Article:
Drilling for shale gas in the UK using hydraulic fracturing will not cause dangerous earthquakes and poses little risk to the environment given appropriate safeguards, scientists have argued at a London briefing.
“Most geologists think this is a pretty safe activity,” Mike Stephenson, head of energy science at the British Geological Survey, told the event organized by the city’s Science Media Centre, Bloomberg reported.
“We think the risk is pretty low and we have the scientific tools to tell if there is a problem”, he said.
Hydraulic fracturing has made the US the world’s largest natural-gas producer, but it has also raised concerns the technique pollutes drinking water and causes earthquakes.
Cuadrilla suspended its use of hydraulic fracturingin northwest England last year after two tremorsoccurred. The first tremor on April 1 measured 2.3 in magnitude on the Richter scale. A weaker quake of 1.5 was recorded in May.
An independent report (pdf download) subsequently commissioned by the explorer found it was "highly probable" that hydraulic fracturing by Cuadrilla was reponsible for the tremors.
Fracking, as the process has become known, is unlikely to start earthquakes stronger than magnitude 3.3 on the Richter scale, a level that typically causes no damage to property, and most will be around magnitude 2, said Peter Styles, a professor of applied and environmental geophysics at Keele University.
Styles said he has examined seismic data from thirty years of coal mining in the English midlands to assess the threat from fracking. The research suggests there is a “low” probability of unconventional gas drilling operations causing major earthquakes, he said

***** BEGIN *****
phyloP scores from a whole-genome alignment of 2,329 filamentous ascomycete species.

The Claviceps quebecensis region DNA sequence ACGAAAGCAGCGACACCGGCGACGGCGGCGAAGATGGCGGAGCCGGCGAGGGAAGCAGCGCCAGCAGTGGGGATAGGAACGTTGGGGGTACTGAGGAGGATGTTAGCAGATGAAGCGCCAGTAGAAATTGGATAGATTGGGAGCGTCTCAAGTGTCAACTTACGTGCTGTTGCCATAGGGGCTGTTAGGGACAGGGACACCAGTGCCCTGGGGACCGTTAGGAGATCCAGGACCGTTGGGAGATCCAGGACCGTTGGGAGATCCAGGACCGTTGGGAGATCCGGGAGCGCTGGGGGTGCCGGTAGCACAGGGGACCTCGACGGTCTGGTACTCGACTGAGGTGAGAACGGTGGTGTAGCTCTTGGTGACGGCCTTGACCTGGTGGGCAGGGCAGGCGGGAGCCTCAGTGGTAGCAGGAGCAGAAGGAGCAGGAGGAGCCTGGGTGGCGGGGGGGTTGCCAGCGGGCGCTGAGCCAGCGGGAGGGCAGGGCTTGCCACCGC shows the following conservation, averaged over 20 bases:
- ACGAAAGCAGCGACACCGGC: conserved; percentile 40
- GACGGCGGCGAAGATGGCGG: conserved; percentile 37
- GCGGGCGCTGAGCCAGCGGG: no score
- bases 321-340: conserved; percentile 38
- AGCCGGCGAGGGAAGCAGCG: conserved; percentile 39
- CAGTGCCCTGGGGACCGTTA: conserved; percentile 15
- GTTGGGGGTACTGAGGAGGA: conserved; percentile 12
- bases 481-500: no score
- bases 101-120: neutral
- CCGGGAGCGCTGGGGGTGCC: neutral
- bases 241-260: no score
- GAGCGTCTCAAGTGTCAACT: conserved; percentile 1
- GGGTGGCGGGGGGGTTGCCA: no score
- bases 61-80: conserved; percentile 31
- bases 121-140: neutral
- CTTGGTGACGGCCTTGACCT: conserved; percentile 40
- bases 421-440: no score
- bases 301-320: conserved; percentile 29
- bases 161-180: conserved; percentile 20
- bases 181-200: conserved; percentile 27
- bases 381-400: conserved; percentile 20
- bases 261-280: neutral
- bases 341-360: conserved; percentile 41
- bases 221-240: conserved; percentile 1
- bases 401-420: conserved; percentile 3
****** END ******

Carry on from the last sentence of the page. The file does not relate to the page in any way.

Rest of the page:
The rock drilled by Cuadrilla, the company that caused last year’s earthquakes, is similar to that found at the country’s major coal-mining sites, suggesting potential tremors will be of a similar or lesser magnitude, he said.
“There’s not an exact analogy to coal mining, but the seismicity is remarkably similar,” Styles said. “If there are going to be others, they will be about this magnitude and because they’re of that magnitude they’re very unlikely to cause damage.”
'More gas than Iraq'
Stephenson also told the briefing meanwhile that the UK could have more shale gas the previously thought. The British Geological Survey is reviewing its estimates for UK onshore shale gas resources. The survey originally estimated that there is about 150 billion cubic meters of shale gas onshore, compared with about 300 billion cubic meters of conventional gas resources.
Cuadrilla Resources says it has found more natural gas trapped in the shale rock around Blackpool in northwest England than Iraq has in its entire reserves.
“There is much more shale than we thought under Blackpool,” the British Geological Survey’s Stephenson said at the briefing, adding more research remains to be done on the impact of fracking.
The debate over shale drilling in the US and Europe has intensified in recent months following tremors near wastewater disposal sites in Ohio and concerns about water pollution in Pennsylvania. The US Environmental Protection Agency is studying the effects of fracking on drinking water with an eye on possible nationwide regulations.